From the Editor

The book of the Book of Exodus

A Divinity School professor's new book looks at how an Old Testament story has been seen over the centuries.

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I was brought up in an irreligious family, but somehow in high school I was moved to read the Pentateuch. Although I skipped much of Leviticus, as well as untold begats, mostly I was captivated. Reading the King James Version is like listening to the low-brass passage in a great Romantic symphony: earthshaking and sublime, and you feel the music vibrating under your breastbone. And there’s the sheer storytelling force of the five books—especially the flight from Egypt. Exodus is a disjointed work, repetitive yet inconsistent. But it’s filled with anguish and triumph. Pharaoh’s inflexible fury, the lamb’s blood on the doorposts, the frantic mass escape at night with no time to let the bread rise: I believed it all, or most of it.

But I’ve now read The Book of Exodus: A Biography (Princeton University Press, 2019), by Joel S. Baden ’99, Professor of Hebrew Bible at Yale Divinity School. And I’ve been educated. Apparently, there weren’t many Israelites in Egypt. “Groups of people cannot avoid leaving some trace of themselves behind,” writes Baden. “And yet, when it comes to the Israelites of the Exodus, either in Egypt or in the wilderness, we have nothing. Not a single material trace of Israel’s presence has been discovered.” (His grandmother was saddened when he explained this once at a family Seder.)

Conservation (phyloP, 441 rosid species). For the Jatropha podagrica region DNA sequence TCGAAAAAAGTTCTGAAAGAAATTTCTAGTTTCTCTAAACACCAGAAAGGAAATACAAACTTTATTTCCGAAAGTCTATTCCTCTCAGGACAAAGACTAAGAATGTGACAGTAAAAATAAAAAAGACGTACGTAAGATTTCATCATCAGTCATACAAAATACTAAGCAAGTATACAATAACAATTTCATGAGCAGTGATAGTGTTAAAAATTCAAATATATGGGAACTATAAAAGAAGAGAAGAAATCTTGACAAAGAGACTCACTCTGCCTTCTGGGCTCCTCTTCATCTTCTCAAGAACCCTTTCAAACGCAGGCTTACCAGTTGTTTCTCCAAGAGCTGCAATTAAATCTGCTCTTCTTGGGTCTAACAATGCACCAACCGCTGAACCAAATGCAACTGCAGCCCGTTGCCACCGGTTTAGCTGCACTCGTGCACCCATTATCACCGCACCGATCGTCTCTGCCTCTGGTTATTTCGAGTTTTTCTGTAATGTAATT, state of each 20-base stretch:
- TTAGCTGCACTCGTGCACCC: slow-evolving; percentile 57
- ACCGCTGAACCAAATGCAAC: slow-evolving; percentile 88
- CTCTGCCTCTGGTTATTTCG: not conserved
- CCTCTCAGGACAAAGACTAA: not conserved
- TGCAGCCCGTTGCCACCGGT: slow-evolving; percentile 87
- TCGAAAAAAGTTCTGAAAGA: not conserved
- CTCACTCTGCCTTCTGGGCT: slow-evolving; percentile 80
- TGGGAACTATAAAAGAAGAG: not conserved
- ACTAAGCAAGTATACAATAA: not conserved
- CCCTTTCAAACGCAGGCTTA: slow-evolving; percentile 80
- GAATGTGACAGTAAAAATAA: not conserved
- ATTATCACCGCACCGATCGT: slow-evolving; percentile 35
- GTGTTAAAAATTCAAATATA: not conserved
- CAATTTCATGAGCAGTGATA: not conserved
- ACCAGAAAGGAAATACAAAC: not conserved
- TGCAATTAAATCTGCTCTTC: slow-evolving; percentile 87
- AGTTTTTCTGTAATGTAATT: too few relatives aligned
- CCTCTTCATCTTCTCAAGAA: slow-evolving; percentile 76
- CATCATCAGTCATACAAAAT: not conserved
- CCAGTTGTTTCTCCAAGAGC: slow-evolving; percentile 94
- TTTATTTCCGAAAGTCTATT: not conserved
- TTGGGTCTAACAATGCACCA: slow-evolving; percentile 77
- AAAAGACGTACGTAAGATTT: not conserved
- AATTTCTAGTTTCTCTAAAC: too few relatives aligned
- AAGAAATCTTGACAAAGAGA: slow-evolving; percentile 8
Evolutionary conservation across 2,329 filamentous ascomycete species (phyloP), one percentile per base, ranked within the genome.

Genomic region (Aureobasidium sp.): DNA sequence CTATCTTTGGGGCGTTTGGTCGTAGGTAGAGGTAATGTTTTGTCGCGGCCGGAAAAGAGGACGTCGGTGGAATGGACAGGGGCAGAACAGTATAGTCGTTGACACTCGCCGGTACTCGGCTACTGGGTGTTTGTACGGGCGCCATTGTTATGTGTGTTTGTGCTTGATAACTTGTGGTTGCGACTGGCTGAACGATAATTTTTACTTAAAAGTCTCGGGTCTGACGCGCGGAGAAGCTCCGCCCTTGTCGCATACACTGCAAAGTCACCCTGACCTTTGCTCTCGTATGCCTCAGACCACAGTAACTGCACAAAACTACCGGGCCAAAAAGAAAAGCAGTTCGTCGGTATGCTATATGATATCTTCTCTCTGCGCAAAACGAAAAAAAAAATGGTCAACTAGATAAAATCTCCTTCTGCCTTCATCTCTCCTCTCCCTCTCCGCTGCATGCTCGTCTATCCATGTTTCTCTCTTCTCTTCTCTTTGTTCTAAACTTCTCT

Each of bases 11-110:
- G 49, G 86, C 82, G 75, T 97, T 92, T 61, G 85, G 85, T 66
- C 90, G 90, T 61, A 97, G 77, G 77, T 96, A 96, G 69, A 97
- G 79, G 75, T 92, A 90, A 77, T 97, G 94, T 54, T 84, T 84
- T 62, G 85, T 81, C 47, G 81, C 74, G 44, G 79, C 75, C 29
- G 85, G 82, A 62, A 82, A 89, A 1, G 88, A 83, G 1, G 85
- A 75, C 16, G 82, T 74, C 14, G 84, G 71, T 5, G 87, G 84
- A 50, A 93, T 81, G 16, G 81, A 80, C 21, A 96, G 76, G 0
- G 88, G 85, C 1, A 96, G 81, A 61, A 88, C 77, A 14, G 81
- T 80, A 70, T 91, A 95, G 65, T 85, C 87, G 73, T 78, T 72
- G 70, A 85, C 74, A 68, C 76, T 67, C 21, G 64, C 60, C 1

Still, he says, evidence exists that the Egyptians enslaved some Semitic individuals and possibly small groups of Semites. And some of them got away. Over time, “a relatively steady trickle” of escaping Semites may have made their way through Sinai and to the hill country in the northeast. The Exodus story, with all its contradictions and conundrums (40 years to get from Egypt to the Promised Land!), may be an amalgam of the memories and exaggerations and beliefs of “a growing community . . . defining itself against its Canaanite origins: the nascent Israelites.”

And all that is only Baden’s first chapter. His book is a “biography” because it describes many of the countless groups who have turned to the Exodus story for their own needs. Some of the more moving examples of people seeking new beginnings, new places, or better lives are in his chapter on civil rights. In 1794, Richard Allen, a freed slave, wrote to white abolitionists, “You have wrought a deliverance for many from more than Egyptian bondage.” In 1862, a black abolitionist named John Rock compared Jefferson Davis to Pharaoh and Abraham Lincoln to Moses. (Baden also notes that “for the slave-owning South . . . , it was not the black population that represented Israel; they claimed that mantle for themselves.”) Martin Luther King and Malcolm X called on Exodus with very different aims: King’s to advise that the black community have the patience of the Israelites in the wilderness, and Malcolm’s to demand that black people be given “freedom in a land of their own.”

It’s a short book, and I wish Baden had been able to examine whether religions and peoples beyond Jews and Christians had encountered the story, and how they’d remodeled it for themselves. But he touches on Exodus’s roles in many places and theologies, including Mormonism, the writers of the New Testament, liberation theology, and those Puritans whose Exodus meant sailing across the Atlantic to found colonies like New Haven. Exodus has been, he says, central to the Jewish and Christian traditions for 3,000 years: “We would not be who we are—whoever are—without it.”

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